He's going to be a No. 1 guy down the road here. It's just that I think this year, and just trying to guess why he has been inconsistent, his stuff is dynamite. He's got a big heart. He's not afraid of the field. It's just that I think sometimes, when he missed Kevin Brown for so long and Moose for so long that he maybe tried to be too much. I think that probably is what caused his inconsistency.

I'm not concerned about the home runs or the number of home runs he's given up. There have been a lot of great pitchers over the years who have given up a good number of home runs, so that has not been a concern. I think he's maybe tried to be a little bit more than he should be.

Because ability wise, everything, his makeup, have been great. I know Mel and I feel the same way about him.

Q. If Duque is healthy, if he's ready to go, is he your first choice for Game 4?

JOE TORRE: I don't know. Again, you saw Game 1 of the Toronto series on Friday, and you know he just threw a handful of fastballs; he just wasn't comfortable. I'm anxious to go in and there and talk to Mel just to see what the bullpen was about. I watched from behind the batting cage and he threw for a while. So that's a good sign.

But we'll see. We'll see. I mean, certainly we carried 11 pitchers for the reason, for the express reason of giving him an opportunity to get it back and being able to help us. You know, I'm sure he's going to be a consideration if the reports are good.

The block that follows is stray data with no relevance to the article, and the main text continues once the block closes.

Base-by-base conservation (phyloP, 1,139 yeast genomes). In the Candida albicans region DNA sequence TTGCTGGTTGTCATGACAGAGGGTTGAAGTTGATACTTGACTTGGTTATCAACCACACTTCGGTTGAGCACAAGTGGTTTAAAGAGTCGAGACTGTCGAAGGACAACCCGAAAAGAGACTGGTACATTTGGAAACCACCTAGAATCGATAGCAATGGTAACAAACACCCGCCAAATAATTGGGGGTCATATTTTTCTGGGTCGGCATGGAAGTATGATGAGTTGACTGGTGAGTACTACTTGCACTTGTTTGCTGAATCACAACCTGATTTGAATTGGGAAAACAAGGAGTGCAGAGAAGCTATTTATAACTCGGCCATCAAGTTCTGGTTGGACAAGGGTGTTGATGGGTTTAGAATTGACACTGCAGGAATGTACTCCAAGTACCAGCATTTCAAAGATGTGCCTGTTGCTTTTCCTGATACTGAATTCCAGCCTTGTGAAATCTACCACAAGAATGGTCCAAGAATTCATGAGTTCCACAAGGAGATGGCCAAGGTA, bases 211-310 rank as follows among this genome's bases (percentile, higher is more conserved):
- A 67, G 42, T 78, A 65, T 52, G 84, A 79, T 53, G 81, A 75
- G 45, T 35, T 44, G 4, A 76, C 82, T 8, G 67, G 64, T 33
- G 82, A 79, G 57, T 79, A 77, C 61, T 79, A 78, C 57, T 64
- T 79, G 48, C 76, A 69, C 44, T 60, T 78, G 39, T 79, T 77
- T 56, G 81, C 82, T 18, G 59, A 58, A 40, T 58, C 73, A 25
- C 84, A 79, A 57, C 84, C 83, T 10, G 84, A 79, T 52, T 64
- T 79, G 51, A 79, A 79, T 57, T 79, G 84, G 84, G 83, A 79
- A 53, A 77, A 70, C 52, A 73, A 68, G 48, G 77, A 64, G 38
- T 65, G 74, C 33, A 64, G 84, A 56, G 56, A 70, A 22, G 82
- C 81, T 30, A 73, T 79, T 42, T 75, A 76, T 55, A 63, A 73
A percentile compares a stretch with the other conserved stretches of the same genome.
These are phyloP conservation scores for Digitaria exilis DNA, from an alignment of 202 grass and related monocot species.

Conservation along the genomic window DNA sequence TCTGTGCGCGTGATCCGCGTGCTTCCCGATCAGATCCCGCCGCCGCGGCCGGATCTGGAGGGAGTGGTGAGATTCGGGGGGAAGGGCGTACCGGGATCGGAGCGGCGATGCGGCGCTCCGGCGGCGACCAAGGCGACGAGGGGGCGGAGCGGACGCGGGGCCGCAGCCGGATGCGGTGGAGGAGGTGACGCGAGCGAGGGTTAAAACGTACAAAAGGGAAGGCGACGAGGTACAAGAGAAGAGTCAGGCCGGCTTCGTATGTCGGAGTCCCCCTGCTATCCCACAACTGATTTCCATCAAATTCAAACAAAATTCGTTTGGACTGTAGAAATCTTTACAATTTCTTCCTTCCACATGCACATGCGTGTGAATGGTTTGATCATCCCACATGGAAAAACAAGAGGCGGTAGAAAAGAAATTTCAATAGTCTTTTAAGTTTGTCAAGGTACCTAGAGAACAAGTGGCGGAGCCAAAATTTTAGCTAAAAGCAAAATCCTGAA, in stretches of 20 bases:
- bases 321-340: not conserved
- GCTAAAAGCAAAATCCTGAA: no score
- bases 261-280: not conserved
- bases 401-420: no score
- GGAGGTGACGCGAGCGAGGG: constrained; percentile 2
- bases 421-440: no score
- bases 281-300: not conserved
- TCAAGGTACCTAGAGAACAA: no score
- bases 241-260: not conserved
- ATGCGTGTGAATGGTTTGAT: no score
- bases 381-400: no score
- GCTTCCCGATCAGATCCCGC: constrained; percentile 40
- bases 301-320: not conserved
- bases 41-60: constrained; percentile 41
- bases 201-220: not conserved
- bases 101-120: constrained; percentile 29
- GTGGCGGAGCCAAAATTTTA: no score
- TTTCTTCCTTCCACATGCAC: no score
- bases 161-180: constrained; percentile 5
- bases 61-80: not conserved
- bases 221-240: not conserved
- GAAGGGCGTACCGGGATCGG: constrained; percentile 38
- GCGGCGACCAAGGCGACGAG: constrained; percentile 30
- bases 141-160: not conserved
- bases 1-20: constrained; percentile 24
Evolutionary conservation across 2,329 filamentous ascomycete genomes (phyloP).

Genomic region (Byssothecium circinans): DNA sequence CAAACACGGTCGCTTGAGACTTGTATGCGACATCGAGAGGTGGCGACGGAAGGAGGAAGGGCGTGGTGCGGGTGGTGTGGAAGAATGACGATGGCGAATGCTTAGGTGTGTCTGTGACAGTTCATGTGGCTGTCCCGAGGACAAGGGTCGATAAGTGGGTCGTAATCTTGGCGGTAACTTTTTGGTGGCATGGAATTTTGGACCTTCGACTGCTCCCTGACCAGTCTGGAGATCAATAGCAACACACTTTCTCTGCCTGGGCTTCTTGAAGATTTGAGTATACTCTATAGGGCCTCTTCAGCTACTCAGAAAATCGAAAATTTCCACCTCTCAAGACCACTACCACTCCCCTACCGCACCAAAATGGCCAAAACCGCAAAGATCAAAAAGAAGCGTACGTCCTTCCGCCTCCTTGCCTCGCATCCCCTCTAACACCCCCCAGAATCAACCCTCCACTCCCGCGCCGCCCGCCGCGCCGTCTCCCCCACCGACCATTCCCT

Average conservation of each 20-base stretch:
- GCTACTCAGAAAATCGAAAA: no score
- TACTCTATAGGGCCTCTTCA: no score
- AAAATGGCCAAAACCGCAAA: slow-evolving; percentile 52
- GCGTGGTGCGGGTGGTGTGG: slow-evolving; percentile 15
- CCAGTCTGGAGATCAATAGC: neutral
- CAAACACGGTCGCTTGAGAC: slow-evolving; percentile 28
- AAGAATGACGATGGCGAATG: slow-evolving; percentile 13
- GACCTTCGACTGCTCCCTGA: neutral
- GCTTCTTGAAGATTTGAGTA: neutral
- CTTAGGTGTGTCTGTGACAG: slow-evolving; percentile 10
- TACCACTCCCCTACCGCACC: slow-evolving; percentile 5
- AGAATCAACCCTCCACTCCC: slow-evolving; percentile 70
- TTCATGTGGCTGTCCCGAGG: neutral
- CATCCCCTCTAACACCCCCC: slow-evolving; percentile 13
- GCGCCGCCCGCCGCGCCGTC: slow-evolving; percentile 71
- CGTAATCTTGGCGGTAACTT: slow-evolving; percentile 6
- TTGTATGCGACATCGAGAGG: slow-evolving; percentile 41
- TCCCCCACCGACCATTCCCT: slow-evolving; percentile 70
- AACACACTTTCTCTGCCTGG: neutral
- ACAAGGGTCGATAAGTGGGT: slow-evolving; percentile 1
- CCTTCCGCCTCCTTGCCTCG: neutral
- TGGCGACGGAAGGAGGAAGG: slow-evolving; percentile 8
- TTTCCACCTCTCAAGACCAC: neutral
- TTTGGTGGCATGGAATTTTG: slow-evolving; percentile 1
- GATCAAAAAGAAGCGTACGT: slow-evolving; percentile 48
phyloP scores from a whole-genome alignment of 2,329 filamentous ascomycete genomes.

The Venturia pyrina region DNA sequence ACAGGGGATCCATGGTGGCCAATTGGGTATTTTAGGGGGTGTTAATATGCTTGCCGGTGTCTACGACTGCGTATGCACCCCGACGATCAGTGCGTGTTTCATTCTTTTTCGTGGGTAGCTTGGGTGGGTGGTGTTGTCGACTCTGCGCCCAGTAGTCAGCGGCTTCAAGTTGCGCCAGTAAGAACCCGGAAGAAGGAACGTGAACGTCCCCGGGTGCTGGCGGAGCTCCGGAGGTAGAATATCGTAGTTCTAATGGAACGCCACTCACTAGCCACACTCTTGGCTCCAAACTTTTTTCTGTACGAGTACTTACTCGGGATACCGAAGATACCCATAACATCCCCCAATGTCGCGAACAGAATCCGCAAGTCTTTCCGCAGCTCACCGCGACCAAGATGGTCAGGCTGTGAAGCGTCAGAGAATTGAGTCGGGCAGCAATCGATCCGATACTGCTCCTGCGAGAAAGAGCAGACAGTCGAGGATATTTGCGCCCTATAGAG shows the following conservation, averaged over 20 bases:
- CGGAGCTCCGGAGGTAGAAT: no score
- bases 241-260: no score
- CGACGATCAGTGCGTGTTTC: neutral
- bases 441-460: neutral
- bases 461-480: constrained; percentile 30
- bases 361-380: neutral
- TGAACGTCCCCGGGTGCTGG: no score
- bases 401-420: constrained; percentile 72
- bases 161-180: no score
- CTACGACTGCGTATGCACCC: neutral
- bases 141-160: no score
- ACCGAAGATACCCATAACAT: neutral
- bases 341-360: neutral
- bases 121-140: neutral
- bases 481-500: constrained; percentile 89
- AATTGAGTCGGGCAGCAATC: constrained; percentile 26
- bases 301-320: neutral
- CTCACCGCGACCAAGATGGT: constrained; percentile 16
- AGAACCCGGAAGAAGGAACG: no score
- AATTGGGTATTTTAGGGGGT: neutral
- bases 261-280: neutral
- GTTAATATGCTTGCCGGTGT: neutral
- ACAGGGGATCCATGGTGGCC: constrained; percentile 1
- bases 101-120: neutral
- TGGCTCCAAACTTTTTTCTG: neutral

Q. How long did it take for maybe the frustration of what happened with Kevin and his hand to go away for the team?

JOE TORRE: Well, I think we were all angry for a short period of time. Kevin talked to the club a few days later. Again, they dismiss it. Just like you dismiss a loss yesterday, you just dismiss it.

I know everybody listens a lot to what Gary Sheffield said, and they were teammates in Miami when they won the World Series in '97, and you could not have anybody talking in more glowing terms than Gary did about Brownie as far as competitiveness and that's probably part of the reason why he did what he did. Not that we condone it, you get angry over it, but you move on.

It didn't take any time. These guys, with as many changes and as many things that happen in this clubhouse, to this ballclub over the years, you're sort of used to things happening and knowing what to do when they do happen. It's just you deal with it and then as I say, you just move on.

This story was not subject to the approval of Major League Baseball or its clubs.